Fears of Social, Security Explosion as 80% of Palestinians in Lebanon are Jobless
The story of Mohammed, 42, a Palestinian refugee living in the Ain el-Hilweh camp in southern Lebanon, is that of many refugees who have lost their jobs as a result of the financial and economic crisis stifling the country.
For several years, Mohammed, who is the head of a family of six, used to work in construction outside the camp and earning LBP 35,000 a day (about USD 23 based on the official exchange rate).
However, with the deterioration of the situation at the end of 2019, his work was limited to two days a week and now, he is merely working twice per month. In an attempt to secure an alternative income, he has built a small vehicle from available material, to collect tin, plastic, glass and other unwanted items and sell them at the end of day at LBP 15,000-20,000.
Mohammed told Asharq Al-Awsat that luck is not always on his side and he and his children often sleep with an empty stomach.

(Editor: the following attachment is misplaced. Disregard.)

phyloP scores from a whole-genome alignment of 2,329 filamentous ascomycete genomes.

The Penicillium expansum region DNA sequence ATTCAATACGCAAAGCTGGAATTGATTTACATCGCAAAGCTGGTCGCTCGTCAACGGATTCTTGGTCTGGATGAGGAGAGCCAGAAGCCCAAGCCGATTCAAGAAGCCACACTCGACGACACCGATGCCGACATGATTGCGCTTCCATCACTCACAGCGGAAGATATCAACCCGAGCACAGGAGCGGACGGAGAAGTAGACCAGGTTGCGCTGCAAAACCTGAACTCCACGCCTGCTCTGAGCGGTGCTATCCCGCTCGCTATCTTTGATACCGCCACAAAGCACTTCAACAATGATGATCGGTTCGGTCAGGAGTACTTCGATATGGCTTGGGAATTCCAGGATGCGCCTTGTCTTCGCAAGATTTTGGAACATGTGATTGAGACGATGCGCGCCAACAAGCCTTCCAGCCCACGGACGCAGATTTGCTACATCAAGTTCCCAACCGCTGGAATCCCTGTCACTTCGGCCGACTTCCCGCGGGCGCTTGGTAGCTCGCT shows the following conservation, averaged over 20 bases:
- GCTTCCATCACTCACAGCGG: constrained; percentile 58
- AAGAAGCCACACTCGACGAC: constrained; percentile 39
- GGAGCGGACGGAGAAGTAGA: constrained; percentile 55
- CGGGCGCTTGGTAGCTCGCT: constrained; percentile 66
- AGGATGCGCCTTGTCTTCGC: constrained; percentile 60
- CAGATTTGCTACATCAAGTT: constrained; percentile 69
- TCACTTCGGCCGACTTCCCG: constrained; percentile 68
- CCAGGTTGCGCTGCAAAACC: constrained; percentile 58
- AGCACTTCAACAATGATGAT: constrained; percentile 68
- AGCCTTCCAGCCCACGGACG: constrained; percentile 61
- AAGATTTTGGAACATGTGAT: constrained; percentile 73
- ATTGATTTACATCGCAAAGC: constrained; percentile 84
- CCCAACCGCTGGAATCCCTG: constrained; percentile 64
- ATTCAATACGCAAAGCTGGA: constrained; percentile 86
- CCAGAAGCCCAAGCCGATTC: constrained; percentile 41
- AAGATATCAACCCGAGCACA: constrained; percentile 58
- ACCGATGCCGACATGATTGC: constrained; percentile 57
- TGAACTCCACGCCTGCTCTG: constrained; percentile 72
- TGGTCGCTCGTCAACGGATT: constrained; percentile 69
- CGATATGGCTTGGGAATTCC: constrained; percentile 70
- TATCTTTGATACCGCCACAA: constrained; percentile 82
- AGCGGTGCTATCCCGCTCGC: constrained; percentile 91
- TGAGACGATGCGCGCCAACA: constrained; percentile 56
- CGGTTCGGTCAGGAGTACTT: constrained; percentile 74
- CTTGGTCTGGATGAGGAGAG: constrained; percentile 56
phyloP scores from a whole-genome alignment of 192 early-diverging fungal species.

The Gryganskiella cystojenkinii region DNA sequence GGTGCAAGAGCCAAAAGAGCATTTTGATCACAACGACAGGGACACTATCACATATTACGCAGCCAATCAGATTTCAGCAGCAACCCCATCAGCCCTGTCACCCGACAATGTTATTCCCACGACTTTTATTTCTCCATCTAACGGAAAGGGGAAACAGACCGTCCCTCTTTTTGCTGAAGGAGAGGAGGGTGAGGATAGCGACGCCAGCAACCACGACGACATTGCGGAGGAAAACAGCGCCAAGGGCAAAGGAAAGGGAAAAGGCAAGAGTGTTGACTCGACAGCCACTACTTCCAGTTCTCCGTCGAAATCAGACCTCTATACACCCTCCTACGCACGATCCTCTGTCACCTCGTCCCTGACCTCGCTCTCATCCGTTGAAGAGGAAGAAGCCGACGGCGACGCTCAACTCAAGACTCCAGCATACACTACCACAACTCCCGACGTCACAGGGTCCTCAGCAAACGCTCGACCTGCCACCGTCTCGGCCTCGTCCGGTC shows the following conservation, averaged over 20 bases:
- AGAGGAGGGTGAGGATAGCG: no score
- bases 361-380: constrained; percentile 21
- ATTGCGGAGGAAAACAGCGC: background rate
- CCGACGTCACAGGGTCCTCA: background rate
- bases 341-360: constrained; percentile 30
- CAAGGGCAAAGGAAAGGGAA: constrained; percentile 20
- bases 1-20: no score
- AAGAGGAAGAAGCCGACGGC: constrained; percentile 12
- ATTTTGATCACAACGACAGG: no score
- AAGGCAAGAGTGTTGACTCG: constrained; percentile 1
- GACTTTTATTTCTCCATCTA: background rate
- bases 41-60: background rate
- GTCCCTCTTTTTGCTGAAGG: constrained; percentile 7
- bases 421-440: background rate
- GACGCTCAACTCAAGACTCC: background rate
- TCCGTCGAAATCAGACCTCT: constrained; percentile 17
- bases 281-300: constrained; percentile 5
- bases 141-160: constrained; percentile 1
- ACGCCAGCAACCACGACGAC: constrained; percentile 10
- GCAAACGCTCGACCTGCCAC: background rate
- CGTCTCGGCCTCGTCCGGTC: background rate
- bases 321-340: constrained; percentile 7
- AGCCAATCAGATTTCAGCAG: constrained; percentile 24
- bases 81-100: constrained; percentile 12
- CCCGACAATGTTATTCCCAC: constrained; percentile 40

In the past years, unemployment rate in the Palestinian camps reached 60 percent. But sources in the Fatah movement confirmed that it has currently exceeded 80 percent.
Most of the refugees working in construction and agriculture and as cleaners have lost their jobs due to the crisis, the sources said.
Moreover, about 30 percent of Palestinian families in Lebanon rely on remittances sent by their children living abroad. But the recent banking procedures have affected this process, as the value of transfers decreased due to the collapse of the Lebanese pound against the US dollar and the central bank’s decision to give the money to their owners in the local currency.
The secretary of the Fatah movement and the Palestinian Liberation Organization factions in Lebanon, Fathi Abu al-Ardat, called on the UNRWA and the international community to declare a state of emergency for the relief of the refugees who are suffering from extreme poverty.
In a statement to Asharq Al-Awsat, he said that UNRWA granted nearly a month ago to every refugee registered on its lists an amount of LBP 112,000, explaining that the camp authorities insisted that this amount be distributed on a monthly basis, “but we have received no commitments in this regard.”